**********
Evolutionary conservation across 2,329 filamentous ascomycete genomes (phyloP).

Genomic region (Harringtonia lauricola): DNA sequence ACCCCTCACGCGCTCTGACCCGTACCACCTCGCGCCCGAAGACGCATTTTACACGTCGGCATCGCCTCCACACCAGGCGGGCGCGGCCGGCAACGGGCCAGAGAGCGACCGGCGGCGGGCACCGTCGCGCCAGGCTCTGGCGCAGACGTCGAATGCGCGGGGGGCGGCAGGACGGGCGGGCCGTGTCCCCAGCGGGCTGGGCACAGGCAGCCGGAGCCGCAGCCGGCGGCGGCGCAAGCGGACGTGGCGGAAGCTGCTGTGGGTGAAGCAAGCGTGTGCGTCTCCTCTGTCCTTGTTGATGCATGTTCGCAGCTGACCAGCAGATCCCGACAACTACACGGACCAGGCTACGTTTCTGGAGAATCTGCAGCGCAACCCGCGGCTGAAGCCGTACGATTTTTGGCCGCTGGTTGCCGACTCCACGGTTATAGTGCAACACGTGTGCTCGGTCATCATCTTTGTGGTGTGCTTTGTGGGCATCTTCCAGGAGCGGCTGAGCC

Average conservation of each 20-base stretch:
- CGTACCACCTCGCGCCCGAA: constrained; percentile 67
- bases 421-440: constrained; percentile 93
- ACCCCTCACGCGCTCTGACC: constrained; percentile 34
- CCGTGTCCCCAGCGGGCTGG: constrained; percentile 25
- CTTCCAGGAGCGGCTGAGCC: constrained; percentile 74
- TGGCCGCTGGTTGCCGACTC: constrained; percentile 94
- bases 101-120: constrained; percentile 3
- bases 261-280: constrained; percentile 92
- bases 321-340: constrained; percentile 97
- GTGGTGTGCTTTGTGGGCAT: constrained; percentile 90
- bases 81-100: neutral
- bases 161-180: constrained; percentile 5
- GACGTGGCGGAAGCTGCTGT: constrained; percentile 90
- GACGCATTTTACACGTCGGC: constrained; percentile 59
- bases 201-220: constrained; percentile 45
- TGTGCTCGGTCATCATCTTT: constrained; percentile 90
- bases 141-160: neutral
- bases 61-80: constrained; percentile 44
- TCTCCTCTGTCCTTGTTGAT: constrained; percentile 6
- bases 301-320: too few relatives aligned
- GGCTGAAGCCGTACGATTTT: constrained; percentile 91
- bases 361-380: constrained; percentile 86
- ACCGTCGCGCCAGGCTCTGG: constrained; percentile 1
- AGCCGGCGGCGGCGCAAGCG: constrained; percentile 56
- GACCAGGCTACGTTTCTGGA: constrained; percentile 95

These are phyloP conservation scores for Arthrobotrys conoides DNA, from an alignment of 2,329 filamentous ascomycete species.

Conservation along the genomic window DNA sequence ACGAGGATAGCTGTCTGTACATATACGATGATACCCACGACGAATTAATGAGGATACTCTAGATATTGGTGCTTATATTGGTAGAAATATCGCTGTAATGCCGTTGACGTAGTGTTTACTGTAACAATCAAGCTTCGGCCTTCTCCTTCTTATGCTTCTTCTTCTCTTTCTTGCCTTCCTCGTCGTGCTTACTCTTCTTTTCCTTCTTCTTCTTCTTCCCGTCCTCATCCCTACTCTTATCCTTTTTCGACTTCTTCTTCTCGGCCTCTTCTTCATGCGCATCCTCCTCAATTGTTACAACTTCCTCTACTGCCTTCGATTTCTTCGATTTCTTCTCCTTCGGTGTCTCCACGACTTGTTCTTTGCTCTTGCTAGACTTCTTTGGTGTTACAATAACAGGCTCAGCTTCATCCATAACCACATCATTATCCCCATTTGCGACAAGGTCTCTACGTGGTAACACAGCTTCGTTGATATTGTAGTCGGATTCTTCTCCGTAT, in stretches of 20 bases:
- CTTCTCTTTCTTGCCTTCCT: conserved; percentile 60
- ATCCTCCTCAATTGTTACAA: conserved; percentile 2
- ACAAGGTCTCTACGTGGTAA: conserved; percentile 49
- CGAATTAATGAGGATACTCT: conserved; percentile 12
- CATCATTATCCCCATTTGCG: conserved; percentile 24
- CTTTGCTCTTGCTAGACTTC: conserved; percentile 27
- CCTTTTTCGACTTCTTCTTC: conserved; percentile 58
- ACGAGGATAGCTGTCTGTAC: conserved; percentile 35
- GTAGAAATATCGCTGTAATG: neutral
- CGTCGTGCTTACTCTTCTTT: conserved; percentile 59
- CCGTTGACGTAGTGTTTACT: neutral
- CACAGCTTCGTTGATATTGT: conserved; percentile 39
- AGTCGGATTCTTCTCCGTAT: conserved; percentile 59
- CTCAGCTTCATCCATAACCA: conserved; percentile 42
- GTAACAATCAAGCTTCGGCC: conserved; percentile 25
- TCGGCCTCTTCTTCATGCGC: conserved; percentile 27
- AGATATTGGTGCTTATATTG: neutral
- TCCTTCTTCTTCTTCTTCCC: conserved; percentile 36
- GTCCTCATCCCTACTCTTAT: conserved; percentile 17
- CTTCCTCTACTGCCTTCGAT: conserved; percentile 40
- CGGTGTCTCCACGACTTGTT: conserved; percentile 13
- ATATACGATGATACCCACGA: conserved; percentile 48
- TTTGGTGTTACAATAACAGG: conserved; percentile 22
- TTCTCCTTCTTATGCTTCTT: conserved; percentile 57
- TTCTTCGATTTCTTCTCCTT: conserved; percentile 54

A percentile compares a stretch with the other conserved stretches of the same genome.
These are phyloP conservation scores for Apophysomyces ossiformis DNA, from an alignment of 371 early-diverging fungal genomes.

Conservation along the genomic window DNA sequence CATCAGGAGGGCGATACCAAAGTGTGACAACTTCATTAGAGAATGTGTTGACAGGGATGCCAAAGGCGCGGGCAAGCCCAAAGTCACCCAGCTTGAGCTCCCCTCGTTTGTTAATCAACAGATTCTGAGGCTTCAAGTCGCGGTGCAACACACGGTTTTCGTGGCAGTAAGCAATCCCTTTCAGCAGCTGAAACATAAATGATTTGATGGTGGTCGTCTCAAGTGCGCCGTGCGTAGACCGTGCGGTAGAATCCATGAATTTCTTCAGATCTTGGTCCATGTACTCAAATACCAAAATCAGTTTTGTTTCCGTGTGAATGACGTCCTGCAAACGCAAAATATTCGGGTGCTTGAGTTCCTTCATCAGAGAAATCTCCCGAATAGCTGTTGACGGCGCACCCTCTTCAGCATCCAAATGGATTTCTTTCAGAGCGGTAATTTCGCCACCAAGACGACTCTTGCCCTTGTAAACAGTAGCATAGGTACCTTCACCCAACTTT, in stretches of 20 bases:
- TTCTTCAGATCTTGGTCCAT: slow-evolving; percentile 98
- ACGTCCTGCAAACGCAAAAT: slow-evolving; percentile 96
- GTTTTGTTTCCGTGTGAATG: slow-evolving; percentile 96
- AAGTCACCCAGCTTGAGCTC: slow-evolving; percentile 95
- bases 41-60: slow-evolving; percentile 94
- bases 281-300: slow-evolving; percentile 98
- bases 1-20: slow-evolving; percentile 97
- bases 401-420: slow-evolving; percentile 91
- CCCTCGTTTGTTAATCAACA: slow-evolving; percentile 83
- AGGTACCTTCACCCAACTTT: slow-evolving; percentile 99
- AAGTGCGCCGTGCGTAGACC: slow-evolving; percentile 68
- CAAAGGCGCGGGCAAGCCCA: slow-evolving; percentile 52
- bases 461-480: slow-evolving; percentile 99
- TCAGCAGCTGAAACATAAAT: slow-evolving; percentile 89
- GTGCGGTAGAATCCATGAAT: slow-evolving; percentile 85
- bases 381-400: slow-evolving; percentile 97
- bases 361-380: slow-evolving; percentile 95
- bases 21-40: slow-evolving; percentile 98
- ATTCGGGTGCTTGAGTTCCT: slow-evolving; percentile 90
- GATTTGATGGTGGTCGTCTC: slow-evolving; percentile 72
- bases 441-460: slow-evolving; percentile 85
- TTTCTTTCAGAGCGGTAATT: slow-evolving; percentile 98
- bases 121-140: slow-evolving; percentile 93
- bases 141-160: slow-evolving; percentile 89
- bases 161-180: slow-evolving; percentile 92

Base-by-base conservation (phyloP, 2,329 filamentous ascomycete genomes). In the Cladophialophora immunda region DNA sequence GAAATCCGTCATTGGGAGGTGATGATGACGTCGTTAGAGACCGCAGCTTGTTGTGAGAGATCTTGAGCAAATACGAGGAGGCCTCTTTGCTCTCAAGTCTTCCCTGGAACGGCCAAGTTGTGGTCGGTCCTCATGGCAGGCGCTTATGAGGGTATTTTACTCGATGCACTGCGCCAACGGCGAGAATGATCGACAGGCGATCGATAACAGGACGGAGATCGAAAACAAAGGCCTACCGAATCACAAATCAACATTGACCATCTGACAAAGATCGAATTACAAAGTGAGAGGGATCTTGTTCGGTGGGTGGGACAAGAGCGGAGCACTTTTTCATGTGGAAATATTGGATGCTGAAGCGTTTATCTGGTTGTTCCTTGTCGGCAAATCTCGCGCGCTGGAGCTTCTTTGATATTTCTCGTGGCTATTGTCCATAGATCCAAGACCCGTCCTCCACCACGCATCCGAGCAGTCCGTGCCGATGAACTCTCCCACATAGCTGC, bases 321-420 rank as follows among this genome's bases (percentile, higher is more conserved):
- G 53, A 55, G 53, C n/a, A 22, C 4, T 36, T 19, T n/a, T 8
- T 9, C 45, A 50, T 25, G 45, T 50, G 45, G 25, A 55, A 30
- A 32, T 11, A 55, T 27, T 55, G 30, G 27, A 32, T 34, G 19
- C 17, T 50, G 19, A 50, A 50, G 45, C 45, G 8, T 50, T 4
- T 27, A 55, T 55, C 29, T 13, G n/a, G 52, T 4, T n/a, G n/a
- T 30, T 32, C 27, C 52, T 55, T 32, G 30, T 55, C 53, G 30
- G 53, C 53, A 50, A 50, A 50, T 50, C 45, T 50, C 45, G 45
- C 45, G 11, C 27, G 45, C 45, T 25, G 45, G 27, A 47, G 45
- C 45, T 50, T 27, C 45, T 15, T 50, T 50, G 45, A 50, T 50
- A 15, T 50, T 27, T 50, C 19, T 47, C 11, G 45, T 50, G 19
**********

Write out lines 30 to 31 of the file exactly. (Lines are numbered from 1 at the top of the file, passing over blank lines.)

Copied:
Conservation along the genomic window DNA sequence ACGAGGATAGCTGTCTGTACATATACGATGATACCCACGACGAATTAATGAGGATACTCTAGATATTGGTGCTTATATTGGTAGAAATATCGCTGTAATGCCGTTGACGTAGTGTTTACTGTAACAATCAAGCTTCGGCCTTCTCCTTCTTATGCTTCTTCTTCTCTTTCTTGCCTTCCTCGTCGTGCTTACTCTTCTTTTCCTTCTTCTTCTTCTTCCCGTCCTCATCCCTACTCTTATCCTTTTTCGACTTCTTCTTCTCGGCCTCTTCTTCATGCGCATCCTCCTCAATTGTTACAACTTCCTCTACTGCCTTCGATTTCTTCGATTTCTTCTCCTTCGGTGTCTCCACGACTTGTTCTTTGCTCTTGCTAGACTTCTTTGGTGTTACAATAACAGGCTCAGCTTCATCCATAACCACATCATTATCCCCATTTGCGACAAGGTCTCTACGTGGTAACACAGCTTCGTTGATATTGTAGTCGGATTCTTCTCCGTAT, in stretches of 20 bases:
- CTTCTCTTTCTTGCCTTCCT: conserved; percentile 60